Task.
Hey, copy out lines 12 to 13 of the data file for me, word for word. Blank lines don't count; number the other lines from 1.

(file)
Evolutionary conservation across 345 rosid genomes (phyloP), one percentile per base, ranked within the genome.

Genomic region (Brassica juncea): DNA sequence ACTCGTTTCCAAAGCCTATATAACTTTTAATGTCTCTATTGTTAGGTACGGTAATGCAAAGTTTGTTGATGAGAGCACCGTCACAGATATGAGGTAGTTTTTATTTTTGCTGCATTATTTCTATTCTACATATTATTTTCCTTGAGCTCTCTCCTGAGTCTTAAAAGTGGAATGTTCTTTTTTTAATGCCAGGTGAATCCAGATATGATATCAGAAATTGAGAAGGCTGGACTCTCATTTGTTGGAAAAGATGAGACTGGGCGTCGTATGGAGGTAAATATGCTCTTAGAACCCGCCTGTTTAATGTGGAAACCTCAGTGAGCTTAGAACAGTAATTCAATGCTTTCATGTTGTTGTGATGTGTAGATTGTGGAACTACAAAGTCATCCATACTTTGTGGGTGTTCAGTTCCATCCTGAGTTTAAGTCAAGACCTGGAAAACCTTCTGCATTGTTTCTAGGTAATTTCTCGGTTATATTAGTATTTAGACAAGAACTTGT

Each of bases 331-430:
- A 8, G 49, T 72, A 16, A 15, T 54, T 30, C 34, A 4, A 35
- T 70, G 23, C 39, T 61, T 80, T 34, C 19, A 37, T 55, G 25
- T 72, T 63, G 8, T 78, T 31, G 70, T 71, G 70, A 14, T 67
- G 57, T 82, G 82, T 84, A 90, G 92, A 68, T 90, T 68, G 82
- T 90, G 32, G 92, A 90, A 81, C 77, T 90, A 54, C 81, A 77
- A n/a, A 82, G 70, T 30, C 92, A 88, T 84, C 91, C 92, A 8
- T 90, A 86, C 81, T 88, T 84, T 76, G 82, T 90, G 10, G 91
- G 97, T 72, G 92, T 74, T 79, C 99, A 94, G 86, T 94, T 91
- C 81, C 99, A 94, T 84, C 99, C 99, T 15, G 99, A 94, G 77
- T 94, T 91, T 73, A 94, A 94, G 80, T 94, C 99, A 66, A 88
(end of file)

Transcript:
- C 81, C 99, A 94, T 84, C 99, C 99, T 15, G 99, A 94, G 77
- T 94, T 91, T 73, A 94, A 94, G 80, T 94, C 99, A 66, A 88